After crossing the river, Washington called for men and planned for the defense of Philadelphia. Of the reinforcements sent in answer to his urgent requests, a large number were bluejackets and marines. Some joined him in time to fight at Trenton, while others did not arrive until a few days before the Battle of Princeton.
The commanding officer of the frigate George Washington, Captain Thomas Read, volunteered for land service and, on December 2, was directed to join General Washington, with his officers, bluejackets and marines. They were assigned to the artillery. Captain John Barry, commanding the unfinished Continental frigate Effingham, also joined, but his biographers have so confused the facts in their praises of his services that it is difficult to set forth his achievements. In addition, Captain James Nicholson, in command of the Continental frigate Virginia, under construction at Baltimore, and Captain George Cook, commanding the Maryland ship Defence, hastened north with their seamen and marines. The marines of the Andrea Doria, under Captain Isaac Craig, were also among the reinforcements. Then there was the splendid battalion of marines commanded by Major Samuel Nicholas, in whose memory a destroyer of the United States Navy has been named. This battalion reported to Washington in the Jerseys in November of 1776.
The Pennsylvania Navy furnished a number of officers and men to Washington's army. Among them were the fifty marines of the flagship Montgomery under Captain William Brown and First Lieutenant James Morrison, serving as artillery; and Captain William Shippin and his thirty marines of the Hancock, serving as infantry. The marines and other enlisted men of the Arnold Battery under Captain Thomas Forrest also joined, while from correspondence it would appear that all or part of the crew of the Putnam Battery were present. So much for the naval forces that reinforced the Army ashore.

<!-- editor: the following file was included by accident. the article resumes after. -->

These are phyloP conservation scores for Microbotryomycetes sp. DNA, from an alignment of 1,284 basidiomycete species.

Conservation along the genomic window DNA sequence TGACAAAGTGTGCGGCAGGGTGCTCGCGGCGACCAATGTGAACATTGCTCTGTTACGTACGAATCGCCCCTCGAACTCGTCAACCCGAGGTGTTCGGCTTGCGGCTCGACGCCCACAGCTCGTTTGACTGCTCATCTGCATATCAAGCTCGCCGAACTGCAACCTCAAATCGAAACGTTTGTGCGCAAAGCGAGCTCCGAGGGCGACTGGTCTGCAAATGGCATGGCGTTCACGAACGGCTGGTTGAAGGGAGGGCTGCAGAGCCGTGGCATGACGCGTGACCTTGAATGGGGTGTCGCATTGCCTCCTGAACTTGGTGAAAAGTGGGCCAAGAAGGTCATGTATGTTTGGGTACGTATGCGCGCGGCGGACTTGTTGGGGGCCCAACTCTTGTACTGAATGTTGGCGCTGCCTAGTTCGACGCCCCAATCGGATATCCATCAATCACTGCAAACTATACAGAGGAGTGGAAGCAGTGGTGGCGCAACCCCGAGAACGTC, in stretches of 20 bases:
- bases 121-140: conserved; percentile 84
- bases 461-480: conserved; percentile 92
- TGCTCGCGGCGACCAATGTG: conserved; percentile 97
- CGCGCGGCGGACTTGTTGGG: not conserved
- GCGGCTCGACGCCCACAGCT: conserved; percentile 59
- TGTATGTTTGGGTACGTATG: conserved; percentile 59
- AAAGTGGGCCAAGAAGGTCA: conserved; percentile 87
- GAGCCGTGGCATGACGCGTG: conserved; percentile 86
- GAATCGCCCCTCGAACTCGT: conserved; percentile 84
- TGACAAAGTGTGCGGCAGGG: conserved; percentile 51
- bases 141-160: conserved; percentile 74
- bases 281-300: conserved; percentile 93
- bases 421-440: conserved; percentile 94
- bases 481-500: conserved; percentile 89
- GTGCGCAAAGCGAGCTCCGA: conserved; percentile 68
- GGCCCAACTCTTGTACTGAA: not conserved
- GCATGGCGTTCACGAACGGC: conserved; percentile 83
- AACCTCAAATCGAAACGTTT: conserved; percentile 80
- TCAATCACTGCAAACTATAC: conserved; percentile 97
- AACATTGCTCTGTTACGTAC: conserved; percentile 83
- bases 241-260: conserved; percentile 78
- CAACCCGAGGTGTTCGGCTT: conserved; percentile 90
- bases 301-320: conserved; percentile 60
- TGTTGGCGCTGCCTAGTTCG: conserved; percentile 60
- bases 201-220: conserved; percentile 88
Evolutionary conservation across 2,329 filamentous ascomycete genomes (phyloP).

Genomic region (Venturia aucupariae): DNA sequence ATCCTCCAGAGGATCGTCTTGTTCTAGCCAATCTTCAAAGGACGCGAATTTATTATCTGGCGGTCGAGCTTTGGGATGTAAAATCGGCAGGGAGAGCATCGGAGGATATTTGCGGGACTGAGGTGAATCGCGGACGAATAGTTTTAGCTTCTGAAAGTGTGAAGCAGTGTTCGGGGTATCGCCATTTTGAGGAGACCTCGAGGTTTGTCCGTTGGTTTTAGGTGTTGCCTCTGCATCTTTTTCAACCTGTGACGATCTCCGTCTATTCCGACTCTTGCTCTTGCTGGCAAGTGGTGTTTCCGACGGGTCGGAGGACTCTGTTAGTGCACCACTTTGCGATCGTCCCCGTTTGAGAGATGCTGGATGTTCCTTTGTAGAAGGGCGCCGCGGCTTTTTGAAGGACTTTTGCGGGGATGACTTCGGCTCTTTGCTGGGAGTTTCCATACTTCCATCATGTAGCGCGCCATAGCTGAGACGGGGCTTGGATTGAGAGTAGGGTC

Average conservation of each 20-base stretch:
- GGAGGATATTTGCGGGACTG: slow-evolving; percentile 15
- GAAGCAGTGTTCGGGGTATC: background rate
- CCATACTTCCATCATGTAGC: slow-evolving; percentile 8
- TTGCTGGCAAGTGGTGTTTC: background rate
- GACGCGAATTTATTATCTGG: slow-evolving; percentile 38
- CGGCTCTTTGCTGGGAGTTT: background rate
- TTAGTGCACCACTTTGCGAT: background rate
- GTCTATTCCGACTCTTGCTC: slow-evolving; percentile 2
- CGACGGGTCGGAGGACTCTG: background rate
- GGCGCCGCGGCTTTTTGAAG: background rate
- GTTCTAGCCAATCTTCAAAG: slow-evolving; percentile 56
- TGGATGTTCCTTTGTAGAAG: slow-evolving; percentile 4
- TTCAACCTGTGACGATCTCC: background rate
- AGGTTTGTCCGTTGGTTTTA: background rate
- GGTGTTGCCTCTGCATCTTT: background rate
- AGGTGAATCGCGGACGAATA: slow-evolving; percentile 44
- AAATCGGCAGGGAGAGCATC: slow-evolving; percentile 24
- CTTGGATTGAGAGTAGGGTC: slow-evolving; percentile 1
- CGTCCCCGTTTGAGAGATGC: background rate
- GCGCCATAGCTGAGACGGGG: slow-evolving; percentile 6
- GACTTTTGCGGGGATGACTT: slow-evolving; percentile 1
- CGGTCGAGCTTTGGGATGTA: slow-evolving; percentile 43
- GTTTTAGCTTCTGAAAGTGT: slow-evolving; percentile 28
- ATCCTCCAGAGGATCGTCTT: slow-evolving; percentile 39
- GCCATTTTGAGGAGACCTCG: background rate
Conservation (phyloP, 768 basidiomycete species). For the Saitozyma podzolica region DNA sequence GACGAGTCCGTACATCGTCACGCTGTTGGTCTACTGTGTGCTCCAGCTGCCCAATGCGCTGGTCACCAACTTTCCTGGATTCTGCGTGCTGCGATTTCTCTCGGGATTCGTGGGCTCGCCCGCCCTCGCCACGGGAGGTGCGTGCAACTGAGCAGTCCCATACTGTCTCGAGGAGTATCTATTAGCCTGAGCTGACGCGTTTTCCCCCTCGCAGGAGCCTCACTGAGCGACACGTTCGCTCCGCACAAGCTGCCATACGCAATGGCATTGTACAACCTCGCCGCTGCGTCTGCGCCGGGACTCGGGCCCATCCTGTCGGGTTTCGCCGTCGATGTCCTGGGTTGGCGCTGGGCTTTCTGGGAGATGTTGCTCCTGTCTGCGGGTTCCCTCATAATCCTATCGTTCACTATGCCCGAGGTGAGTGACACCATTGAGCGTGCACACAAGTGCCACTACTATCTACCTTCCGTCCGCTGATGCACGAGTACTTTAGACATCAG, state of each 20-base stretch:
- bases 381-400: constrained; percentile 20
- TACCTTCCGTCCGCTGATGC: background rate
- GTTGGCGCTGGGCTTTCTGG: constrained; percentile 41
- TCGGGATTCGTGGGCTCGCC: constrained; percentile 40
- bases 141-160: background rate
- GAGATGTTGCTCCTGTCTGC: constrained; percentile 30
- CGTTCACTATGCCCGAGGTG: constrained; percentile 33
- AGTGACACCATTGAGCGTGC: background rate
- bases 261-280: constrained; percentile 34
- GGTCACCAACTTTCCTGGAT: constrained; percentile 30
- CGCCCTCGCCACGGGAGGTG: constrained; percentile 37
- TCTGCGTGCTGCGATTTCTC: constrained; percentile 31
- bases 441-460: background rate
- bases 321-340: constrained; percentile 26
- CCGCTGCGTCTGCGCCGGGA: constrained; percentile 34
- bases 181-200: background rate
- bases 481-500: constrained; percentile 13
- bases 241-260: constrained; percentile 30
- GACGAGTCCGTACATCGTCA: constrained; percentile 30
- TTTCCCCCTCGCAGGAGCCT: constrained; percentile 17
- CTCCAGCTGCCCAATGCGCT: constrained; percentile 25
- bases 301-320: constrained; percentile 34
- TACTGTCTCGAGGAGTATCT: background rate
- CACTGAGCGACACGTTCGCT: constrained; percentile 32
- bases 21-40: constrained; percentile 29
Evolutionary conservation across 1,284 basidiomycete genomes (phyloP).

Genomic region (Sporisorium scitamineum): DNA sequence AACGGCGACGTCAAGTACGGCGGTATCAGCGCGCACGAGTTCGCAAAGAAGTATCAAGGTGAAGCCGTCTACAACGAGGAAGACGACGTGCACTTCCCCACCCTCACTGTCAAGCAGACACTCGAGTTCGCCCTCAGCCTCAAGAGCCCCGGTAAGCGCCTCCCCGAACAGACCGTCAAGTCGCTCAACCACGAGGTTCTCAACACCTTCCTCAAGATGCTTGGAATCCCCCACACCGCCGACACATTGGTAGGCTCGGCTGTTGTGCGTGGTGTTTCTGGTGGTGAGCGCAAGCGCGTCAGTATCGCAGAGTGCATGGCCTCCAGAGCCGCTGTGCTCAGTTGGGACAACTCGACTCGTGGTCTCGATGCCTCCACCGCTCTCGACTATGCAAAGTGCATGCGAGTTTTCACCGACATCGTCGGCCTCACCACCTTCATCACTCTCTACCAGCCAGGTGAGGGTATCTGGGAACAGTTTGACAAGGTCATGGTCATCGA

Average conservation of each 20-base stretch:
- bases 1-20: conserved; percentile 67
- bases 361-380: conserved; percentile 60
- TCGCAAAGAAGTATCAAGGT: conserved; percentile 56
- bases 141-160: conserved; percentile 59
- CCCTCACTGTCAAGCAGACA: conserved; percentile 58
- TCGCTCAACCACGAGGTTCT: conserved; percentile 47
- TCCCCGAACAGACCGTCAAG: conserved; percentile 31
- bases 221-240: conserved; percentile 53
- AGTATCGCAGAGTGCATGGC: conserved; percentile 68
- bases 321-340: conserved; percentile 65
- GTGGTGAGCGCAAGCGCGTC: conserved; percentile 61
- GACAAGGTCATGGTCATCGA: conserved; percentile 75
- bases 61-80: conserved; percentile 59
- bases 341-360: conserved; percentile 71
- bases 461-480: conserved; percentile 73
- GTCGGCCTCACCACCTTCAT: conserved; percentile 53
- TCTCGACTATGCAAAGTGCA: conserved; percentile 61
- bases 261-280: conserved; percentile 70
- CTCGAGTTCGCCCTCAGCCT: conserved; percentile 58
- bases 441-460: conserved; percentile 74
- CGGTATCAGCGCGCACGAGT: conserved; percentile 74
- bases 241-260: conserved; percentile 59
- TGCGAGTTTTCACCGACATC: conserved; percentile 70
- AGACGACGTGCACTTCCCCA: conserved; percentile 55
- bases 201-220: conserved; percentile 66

From December 8 to the date of the Battle of Trenton, the Navy was the military eyes of Washington through which he kept watch of the enemy on the opposite shore. The efficient aid afforded by the Hancock and other vessels off Burlington, in the latter half of December, illustrates how well the Navy occupied the "front line trenches" during this eventful period. The Hessians entered Burlington on December 11. The Hancock and other vessels present immediately opened fire on the town. The next day Captain Moore of the Hancock sent Captain William Shippin and his thirty marines ashore with orders to burn the town if he found Hessians there. Finding that the Hessians had withdrawn the day before, Captain Shippin spent a few days securing information and then returned to his ship on the 17th.
Not only did the Navy maintain a close observation of the enemy's movements, but it was prepared to contest his passing the river. On December 12, the frigate Randolph and the sloop Hornet of the Continental Navy were "put under the direction of the Continental General commanding in Philadelphia, to act as he shall direct, for the defense of the city," and "preventing the enemy from passing the Delaware." The above described incident at Burlington and the Navy's readiness to defend the Delaware against any effort of the enemy to cross are illustrative of the importance of the part played by the Navy. It had not only saved Washington's army, but, through the control of the Delaware, finally forced the enemy to abandon his attempts to capture Philadelphia from the north.
As soon as Washington had received sufficient men and matériel he began a retaliatory offensive. His first plan was for the capture of Rall's Hessians at Trenton. He divided his forces into three divisions. Washington, with about 2,400, decided to cross the Delaware at McKonkey's Ferry (now Taylorsville) a few miles above Trenton; General Cadwalader was to cross at Bristol; and General Ewing at Trenton Ferry. Only Washington's division succeeded in getting to the Jersey shore. The Pennsylvania archives state that "in December when the British army threatened Philadelphia, the armed boats lent efficient service in transporting General Washington's army across the Delaware." The value of the services rendered by the Navy at this time cannot be overestimated.
It was 3:00 A. M., December 26, before all of Washington's division got over the river. General Ewing failed to cross at Trenton Ferry and General Cadwalader did not succeed in getting over at Bristol, though he "got part of his foot over."